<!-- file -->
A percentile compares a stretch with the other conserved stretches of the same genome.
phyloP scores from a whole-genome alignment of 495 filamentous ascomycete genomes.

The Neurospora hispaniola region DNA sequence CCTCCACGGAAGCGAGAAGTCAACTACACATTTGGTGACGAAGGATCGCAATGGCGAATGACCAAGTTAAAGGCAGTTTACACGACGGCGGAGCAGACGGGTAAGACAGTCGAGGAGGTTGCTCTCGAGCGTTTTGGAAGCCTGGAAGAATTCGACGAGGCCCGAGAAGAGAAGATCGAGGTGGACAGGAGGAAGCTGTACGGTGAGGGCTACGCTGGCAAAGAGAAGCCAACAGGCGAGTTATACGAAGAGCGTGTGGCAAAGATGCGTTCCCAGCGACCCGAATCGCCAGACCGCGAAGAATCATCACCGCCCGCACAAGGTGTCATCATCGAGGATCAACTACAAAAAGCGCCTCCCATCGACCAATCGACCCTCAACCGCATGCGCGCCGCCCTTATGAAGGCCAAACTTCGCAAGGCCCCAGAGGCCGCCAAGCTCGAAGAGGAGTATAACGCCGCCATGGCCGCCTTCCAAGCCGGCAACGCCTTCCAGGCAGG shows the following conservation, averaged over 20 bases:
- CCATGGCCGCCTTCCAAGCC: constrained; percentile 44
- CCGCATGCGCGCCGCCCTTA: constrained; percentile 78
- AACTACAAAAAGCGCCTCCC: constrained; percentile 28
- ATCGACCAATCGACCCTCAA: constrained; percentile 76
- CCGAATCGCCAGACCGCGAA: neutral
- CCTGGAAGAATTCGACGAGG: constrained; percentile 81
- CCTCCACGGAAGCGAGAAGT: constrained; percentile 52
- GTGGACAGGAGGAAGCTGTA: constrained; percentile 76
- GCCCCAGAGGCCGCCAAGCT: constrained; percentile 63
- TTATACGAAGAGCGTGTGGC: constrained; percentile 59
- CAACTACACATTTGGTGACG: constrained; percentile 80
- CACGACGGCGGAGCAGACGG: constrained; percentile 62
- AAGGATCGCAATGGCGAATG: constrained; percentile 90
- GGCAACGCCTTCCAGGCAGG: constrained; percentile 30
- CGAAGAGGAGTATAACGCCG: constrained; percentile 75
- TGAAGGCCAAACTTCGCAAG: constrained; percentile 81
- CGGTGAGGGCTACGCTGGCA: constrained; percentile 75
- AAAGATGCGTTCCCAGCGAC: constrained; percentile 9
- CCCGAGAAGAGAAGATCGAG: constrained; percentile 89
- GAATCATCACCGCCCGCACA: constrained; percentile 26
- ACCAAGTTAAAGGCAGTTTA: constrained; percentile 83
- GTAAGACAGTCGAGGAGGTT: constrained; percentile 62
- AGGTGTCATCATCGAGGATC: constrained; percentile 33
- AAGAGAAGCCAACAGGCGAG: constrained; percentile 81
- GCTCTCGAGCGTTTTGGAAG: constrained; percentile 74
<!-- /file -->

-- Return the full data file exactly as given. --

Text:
A percentile compares a stretch with the other conserved stretches of the same genome.
phyloP scores from a whole-genome alignment of 495 filamentous ascomycete genomes.

The Neurospora hispaniola region DNA sequence CCTCCACGGAAGCGAGAAGTCAACTACACATTTGGTGACGAAGGATCGCAATGGCGAATGACCAAGTTAAAGGCAGTTTACACGACGGCGGAGCAGACGGGTAAGACAGTCGAGGAGGTTGCTCTCGAGCGTTTTGGAAGCCTGGAAGAATTCGACGAGGCCCGAGAAGAGAAGATCGAGGTGGACAGGAGGAAGCTGTACGGTGAGGGCTACGCTGGCAAAGAGAAGCCAACAGGCGAGTTATACGAAGAGCGTGTGGCAAAGATGCGTTCCCAGCGACCCGAATCGCCAGACCGCGAAGAATCATCACCGCCCGCACAAGGTGTCATCATCGAGGATCAACTACAAAAAGCGCCTCCCATCGACCAATCGACCCTCAACCGCATGCGCGCCGCCCTTATGAAGGCCAAACTTCGCAAGGCCCCAGAGGCCGCCAAGCTCGAAGAGGAGTATAACGCCGCCATGGCCGCCTTCCAAGCCGGCAACGCCTTCCAGGCAGG shows the following conservation, averaged over 20 bases:
- CCATGGCCGCCTTCCAAGCC: constrained; percentile 44
- CCGCATGCGCGCCGCCCTTA: constrained; percentile 78
- AACTACAAAAAGCGCCTCCC: constrained; percentile 28
- ATCGACCAATCGACCCTCAA: constrained; percentile 76
- CCGAATCGCCAGACCGCGAA: neutral
- CCTGGAAGAATTCGACGAGG: constrained; percentile 81
- CCTCCACGGAAGCGAGAAGT: constrained; percentile 52
- GTGGACAGGAGGAAGCTGTA: constrained; percentile 76
- GCCCCAGAGGCCGCCAAGCT: constrained; percentile 63
- TTATACGAAGAGCGTGTGGC: constrained; percentile 59
- CAACTACACATTTGGTGACG: constrained; percentile 80
- CACGACGGCGGAGCAGACGG: constrained; percentile 62
- AAGGATCGCAATGGCGAATG: constrained; percentile 90
- GGCAACGCCTTCCAGGCAGG: constrained; percentile 30
- CGAAGAGGAGTATAACGCCG: constrained; percentile 75
- TGAAGGCCAAACTTCGCAAG: constrained; percentile 81
- CGGTGAGGGCTACGCTGGCA: constrained; percentile 75
- AAAGATGCGTTCCCAGCGAC: constrained; percentile 9
- CCCGAGAAGAGAAGATCGAG: constrained; percentile 89
- GAATCATCACCGCCCGCACA: constrained; percentile 26
- ACCAAGTTAAAGGCAGTTTA: constrained; percentile 83
- GTAAGACAGTCGAGGAGGTT: constrained; percentile 62
- AGGTGTCATCATCGAGGATC: constrained; percentile 33
- AAGAGAAGCCAACAGGCGAG: constrained; percentile 81
- GCTCTCGAGCGTTTTGGAAG: constrained; percentile 74